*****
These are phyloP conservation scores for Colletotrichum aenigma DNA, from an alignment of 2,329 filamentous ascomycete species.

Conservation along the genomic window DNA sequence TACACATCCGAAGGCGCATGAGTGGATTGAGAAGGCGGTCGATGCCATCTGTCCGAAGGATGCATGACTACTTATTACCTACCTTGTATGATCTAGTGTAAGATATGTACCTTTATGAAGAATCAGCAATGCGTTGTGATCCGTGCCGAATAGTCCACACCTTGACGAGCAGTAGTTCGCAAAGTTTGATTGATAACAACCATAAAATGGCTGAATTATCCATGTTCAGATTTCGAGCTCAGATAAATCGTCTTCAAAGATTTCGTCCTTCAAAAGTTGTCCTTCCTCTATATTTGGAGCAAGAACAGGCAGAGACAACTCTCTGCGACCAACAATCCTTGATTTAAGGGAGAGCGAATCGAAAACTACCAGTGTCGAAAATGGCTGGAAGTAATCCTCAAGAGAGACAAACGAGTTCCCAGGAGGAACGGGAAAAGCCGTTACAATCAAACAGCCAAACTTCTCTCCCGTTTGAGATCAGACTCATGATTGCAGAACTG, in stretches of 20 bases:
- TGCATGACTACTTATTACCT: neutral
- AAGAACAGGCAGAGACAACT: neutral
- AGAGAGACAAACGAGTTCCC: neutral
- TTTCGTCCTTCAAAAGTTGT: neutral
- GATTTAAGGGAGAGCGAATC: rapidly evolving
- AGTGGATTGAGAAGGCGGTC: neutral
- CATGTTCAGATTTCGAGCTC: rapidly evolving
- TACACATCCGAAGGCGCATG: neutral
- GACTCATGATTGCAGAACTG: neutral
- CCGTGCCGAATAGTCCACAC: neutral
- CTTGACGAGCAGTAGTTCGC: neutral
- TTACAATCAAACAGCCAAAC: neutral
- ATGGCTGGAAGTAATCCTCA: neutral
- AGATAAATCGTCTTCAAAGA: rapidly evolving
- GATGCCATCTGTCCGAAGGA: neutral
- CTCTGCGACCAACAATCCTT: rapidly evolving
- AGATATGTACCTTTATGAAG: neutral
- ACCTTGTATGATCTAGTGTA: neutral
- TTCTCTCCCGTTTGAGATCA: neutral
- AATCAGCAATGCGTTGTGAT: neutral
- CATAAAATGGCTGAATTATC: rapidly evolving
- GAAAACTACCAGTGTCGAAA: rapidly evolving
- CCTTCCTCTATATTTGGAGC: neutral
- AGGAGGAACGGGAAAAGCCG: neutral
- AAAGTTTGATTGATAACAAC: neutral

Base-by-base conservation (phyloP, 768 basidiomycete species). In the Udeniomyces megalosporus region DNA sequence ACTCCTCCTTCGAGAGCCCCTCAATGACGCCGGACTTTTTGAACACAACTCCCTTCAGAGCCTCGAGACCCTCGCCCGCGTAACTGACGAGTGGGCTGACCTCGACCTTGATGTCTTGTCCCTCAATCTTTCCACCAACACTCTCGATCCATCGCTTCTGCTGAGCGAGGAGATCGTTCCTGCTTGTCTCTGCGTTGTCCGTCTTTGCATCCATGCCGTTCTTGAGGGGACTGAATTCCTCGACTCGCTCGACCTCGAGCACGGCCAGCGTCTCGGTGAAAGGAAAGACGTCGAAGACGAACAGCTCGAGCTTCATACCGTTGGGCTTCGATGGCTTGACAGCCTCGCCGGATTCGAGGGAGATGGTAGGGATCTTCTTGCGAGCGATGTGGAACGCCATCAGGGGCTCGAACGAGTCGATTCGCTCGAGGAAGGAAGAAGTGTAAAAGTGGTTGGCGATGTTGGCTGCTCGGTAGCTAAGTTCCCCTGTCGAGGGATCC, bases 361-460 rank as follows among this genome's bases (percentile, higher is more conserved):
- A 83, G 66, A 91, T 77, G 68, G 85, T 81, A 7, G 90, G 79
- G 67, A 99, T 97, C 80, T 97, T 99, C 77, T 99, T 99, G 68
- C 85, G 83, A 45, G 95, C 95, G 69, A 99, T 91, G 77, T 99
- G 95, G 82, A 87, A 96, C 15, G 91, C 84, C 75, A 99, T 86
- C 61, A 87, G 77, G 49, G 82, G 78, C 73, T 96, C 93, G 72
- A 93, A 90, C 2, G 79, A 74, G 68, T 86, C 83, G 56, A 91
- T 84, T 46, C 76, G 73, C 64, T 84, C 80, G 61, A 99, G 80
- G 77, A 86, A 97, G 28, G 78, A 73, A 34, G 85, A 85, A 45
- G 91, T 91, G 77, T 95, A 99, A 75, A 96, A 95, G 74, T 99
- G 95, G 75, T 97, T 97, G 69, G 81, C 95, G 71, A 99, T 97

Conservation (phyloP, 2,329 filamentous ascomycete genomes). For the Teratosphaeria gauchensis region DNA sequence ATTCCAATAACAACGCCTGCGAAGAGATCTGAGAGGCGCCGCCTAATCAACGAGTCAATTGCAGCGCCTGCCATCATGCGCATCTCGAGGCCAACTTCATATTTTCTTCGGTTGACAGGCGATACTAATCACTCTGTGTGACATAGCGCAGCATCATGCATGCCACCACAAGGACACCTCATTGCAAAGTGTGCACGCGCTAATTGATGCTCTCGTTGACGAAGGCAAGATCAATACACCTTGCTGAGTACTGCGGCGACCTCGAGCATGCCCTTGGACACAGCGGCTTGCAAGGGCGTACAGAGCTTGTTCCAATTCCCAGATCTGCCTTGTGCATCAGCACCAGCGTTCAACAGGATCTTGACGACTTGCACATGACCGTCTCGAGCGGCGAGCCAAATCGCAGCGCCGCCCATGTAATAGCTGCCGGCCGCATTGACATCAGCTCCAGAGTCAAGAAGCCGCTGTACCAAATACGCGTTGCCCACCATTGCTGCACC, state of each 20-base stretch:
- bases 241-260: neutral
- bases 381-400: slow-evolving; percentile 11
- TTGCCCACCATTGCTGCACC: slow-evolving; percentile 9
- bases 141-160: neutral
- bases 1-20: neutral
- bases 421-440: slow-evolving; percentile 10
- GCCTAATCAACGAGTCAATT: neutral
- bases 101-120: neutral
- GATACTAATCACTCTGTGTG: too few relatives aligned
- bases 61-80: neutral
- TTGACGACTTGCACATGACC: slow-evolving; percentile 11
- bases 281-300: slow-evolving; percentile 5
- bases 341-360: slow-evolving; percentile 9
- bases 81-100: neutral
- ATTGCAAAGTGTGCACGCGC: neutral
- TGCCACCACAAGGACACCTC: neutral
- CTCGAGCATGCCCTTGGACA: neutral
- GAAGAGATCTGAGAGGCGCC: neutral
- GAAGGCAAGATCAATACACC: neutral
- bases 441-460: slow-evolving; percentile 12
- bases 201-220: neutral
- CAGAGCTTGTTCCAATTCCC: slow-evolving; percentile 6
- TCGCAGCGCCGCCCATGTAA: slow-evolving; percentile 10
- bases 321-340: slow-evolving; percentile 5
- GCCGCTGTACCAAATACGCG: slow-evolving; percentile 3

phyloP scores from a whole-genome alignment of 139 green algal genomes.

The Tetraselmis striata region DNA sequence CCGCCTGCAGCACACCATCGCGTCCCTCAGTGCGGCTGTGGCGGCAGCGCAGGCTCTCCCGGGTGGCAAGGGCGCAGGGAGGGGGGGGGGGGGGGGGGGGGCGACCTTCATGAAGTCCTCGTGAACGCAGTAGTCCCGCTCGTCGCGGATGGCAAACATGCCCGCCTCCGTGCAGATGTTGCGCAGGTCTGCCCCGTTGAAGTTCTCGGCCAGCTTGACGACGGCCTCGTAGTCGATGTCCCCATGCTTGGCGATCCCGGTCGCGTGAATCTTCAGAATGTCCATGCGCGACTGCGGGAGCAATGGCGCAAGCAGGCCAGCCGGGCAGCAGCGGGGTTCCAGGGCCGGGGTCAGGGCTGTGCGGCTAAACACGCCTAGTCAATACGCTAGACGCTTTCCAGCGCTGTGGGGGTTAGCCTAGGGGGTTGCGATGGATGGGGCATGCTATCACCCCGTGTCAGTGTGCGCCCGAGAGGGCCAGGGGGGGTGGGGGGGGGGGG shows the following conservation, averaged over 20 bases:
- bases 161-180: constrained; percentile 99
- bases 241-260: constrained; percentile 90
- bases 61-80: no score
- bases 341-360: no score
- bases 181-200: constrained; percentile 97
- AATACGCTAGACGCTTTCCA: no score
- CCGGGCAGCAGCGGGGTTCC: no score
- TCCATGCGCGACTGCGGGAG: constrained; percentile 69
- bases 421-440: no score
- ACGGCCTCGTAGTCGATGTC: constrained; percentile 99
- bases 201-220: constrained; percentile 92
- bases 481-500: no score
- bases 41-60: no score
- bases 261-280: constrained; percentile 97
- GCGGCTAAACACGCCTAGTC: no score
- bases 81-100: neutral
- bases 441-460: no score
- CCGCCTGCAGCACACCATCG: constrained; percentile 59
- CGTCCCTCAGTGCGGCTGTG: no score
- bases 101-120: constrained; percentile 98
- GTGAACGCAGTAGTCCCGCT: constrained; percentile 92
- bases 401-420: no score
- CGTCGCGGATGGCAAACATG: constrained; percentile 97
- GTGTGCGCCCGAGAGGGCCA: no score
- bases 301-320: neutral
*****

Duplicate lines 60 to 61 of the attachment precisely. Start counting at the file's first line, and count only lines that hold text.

- bases 201-220: neutral
- CAGAGCTTGTTCCAATTCCC: slow-evolving; percentile 6